Attorney-Client Privilege

Attorney-Client Privilege Survives Client’s Death, But….

Most people have at least a vague understanding of the attorney-client privilege. In most circumstances, what you say to your lawyer is private. Your communications are confidential, and your lawyer may not share them.

What happens after you die?

Even after your death, your lawyer may not share your communications. But that does lead to one of the main exceptions to the attorney-client privilege rules. Your lawyer can reveal communications to the extent necessary to carry out your estate plan. That might mean the lawyer can explain how your will (or trust) was signed, or what you meant by some provisions.

Generally, though, your lawyer can not reveal confidential communications — even after your death. You own the attorney-client privilege, incidentally — it does not belong to your lawyer. That means a lawyer who really, really wants to reveal privileged communications may not do so.

Your lawyer’s files also belong to you. And those files are property — which passes in accordance with your estate plan. What happens when the physical files include confidential communications? Who gets to decide whether to reveal the contents of those files?

A recent Colorado case

Last week, the Colorado Court of Appeals addressed just this conflict. During his life, Louis Rabin had hired Steamboat Springs, Colorado, lawyer Mark A. Freirich to handle a number of property and business matters for him. Mr. Freirich had not prepared Mr. Rabin’s will, but he still had some forty separate files he had opened for Mr. Rabin.

After Mr. Rabin’s death, his widow petitioned for appointment as personal representative of his estate. After her appointment, she demanded that Mr. Freirich turn over all of her late husband’s legal files.

Mr. Freirich objected. He insisted that his communications with Mr. Rabin were privileged, and that the privilege survived even after Mr. Rabin’s death. After Mrs. Rabin subpoenaed the files, Mr. Freirich moved to quash the subpoena.

One issue in the probate proceeding involved real estate transactions, prepared by Mr. Freirich, between Mr. Rabin, his ex-wife, and their daughter. Mrs. Rabin insisted that she needed those files to resolve the disputes. Mr. Freirich released portions of those files, but insisted that the remaining files remained privileged and confidential.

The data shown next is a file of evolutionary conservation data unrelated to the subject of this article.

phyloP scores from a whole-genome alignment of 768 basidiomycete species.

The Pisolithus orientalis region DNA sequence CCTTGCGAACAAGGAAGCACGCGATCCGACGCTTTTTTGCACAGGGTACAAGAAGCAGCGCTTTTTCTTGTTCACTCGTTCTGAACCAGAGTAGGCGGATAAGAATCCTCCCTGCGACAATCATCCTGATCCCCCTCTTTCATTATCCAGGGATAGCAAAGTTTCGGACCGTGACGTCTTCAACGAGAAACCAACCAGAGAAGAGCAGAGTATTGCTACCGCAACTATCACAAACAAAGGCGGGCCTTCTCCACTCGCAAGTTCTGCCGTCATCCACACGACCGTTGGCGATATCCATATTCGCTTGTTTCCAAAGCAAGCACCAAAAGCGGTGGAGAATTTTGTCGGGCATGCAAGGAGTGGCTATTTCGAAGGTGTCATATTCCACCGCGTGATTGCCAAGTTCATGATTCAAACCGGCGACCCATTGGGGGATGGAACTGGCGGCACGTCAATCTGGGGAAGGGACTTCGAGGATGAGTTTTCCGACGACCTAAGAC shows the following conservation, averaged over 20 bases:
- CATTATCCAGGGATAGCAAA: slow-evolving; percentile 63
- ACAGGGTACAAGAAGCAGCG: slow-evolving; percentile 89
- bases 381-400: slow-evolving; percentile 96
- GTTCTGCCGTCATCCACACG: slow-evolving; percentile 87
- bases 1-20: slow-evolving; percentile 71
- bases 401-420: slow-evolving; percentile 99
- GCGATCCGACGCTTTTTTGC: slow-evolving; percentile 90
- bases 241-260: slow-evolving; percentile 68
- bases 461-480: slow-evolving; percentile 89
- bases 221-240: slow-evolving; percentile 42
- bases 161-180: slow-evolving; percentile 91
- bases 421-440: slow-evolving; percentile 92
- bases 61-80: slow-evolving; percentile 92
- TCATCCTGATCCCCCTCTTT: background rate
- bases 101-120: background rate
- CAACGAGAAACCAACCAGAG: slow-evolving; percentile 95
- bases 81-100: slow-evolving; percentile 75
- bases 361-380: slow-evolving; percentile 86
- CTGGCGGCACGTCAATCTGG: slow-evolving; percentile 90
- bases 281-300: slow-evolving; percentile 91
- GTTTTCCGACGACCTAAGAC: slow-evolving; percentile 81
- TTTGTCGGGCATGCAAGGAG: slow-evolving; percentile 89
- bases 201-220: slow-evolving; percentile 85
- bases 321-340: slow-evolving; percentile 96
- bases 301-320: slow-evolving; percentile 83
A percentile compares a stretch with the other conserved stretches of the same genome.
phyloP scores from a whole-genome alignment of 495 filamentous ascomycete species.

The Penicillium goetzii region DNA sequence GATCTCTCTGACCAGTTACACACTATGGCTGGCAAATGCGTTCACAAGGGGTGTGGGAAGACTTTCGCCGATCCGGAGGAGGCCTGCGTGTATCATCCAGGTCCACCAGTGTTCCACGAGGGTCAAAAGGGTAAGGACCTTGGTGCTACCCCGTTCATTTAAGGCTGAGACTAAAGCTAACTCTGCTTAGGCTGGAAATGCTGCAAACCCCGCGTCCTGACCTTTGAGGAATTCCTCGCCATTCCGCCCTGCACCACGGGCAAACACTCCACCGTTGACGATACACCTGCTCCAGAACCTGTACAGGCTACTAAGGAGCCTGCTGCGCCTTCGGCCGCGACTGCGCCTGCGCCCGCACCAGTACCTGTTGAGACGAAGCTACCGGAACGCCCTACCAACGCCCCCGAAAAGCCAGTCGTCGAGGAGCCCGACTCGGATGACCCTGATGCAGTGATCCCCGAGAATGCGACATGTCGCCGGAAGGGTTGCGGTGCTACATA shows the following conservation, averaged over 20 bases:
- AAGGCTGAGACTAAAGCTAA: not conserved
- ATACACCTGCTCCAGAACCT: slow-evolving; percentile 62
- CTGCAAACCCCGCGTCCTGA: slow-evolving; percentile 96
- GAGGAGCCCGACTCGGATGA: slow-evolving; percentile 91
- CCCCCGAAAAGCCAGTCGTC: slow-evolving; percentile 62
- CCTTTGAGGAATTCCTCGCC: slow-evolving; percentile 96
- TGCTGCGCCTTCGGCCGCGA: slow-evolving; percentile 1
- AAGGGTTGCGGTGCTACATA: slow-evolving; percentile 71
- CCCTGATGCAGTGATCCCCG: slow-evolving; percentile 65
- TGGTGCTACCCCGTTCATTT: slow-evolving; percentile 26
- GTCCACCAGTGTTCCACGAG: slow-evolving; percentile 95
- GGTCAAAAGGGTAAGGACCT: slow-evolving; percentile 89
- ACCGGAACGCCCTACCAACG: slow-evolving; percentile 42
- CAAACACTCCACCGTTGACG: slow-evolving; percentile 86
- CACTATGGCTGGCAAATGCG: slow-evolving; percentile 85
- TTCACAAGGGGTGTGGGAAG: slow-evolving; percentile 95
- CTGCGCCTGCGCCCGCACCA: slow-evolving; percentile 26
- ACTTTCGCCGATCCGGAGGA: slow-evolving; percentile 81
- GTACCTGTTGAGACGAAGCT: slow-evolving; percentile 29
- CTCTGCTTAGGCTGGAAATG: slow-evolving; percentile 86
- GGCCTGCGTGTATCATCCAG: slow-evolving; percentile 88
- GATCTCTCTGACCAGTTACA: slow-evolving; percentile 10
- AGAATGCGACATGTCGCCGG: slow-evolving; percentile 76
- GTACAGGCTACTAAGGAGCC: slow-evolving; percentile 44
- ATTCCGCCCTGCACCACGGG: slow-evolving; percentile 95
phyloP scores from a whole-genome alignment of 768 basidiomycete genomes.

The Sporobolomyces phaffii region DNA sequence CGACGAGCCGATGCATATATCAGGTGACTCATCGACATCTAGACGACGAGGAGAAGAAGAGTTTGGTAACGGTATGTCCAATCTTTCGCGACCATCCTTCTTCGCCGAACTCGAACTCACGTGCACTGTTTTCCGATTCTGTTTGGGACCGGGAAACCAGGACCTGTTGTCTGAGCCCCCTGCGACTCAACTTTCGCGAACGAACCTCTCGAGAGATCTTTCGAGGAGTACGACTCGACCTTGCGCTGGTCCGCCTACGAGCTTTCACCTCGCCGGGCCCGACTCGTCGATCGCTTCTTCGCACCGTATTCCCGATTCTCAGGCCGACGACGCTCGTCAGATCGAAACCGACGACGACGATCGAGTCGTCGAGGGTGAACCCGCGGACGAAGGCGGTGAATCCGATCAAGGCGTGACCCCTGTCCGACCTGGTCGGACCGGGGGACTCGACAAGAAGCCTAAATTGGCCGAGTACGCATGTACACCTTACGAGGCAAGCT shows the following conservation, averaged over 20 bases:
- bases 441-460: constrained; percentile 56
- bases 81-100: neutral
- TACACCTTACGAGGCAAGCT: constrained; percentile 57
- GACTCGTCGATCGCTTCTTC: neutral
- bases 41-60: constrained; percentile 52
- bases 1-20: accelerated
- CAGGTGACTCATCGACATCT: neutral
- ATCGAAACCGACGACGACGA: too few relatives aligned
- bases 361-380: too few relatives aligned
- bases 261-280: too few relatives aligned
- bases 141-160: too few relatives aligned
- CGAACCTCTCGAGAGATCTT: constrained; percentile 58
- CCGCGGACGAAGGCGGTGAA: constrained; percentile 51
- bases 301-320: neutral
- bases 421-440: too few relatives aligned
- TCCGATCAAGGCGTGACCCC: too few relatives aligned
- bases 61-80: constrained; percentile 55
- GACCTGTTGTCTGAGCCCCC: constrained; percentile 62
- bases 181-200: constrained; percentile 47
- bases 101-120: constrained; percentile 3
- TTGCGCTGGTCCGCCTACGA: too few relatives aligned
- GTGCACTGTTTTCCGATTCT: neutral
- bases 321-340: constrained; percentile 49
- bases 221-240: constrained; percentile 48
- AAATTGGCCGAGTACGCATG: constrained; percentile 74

The Colorado probate judge agreed with Mr. Freirich. He ordered that the files should remain with the attorney, and he awarded fees against the estate for the cost of protecting the privileged files.

The appellate court disagrees

On appeal, the Colorado Court of Appeals reversed the probate court decision. The appellate judges ordered Mr. Freirich to turn over all of his late client’s files, and cancelled the award of legal fees.

In the appellate court’s view, the files were just property of Mr. Rabin’s. Consequently, his personal representative had the authority to receive and manage the property — and, in fact, she had a duty to do so.

Before the trial court entered its order, the dispute among the Mr. Rabin’s widow, his ex-wife and his daughter had been resolved. That was one reason Mr. Freirich had given for not turning over the files — they were no longer even needed, he argued. The Court of Appeals was not impressed by this argument. The status of a dispute (or potential dispute) was irrelevant to the personal representative’s right to receive estate assets.

Might Mrs. Rabin reveal confidential communications that Mr. Rabin would not have wanted to be made public? That was also irrelevant to the appellate court. The files — and their contents — belonged to Mr. Rabin’s estate, and should be turned over. Estate of Rabin, December 27, 2018.

What about Arizona?

Would the Arizona courts reach the same conclusion? Likely so.

The Colorado court correctly identified the physical files as property belonging to the estate. The personal representative of an estate has a right to receive that property, and to evaluate whether there might be additional claims by, or against, the estate.

Yes, the attorney-client privilege survives the death of the client. But the personal representative of the deceased client’s estate steps into the shoes of the decedent, and has control over the privilege just as the client had during life.

Can you imagine things you would not want even your personal representative to know? If so, there are ways to make sure the attorney-client privilege outlives you. If this is important to you, talk with your lawyer about how to make sure that your legal secrets remain unshared.

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